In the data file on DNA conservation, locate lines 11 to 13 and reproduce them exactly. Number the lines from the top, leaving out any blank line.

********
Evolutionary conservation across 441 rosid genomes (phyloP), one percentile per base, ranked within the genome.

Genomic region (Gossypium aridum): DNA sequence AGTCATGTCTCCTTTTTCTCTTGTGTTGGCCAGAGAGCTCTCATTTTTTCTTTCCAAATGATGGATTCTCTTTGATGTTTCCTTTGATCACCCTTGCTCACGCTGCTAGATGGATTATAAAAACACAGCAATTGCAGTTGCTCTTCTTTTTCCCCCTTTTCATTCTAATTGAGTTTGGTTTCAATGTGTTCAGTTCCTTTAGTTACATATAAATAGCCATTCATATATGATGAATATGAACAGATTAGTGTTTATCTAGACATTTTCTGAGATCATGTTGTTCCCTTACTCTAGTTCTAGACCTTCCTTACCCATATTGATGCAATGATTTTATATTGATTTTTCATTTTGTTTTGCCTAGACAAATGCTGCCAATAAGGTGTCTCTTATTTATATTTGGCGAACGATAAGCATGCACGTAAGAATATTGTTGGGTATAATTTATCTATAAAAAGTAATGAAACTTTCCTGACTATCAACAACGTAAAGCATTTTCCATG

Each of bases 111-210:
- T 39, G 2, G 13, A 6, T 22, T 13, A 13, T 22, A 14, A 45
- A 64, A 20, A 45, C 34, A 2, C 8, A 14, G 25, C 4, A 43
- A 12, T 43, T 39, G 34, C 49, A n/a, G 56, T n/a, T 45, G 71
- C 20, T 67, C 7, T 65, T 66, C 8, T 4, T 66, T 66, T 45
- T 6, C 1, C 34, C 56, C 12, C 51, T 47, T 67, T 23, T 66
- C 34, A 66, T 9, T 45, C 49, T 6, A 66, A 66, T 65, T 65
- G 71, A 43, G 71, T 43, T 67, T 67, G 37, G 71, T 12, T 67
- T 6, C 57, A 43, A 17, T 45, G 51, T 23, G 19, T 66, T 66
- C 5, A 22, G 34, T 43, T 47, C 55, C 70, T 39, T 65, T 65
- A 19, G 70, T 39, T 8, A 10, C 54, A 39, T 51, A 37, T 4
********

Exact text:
- T 6, C 57, A 43, A 17, T 45, G 51, T 23, G 19, T 66, T 66
- C 5, A 22, G 34, T 43, T 47, C 55, C 70, T 39, T 65, T 65
- A 19, G 70, T 39, T 8, A 10, C 54, A 39, T 51, A 37, T 4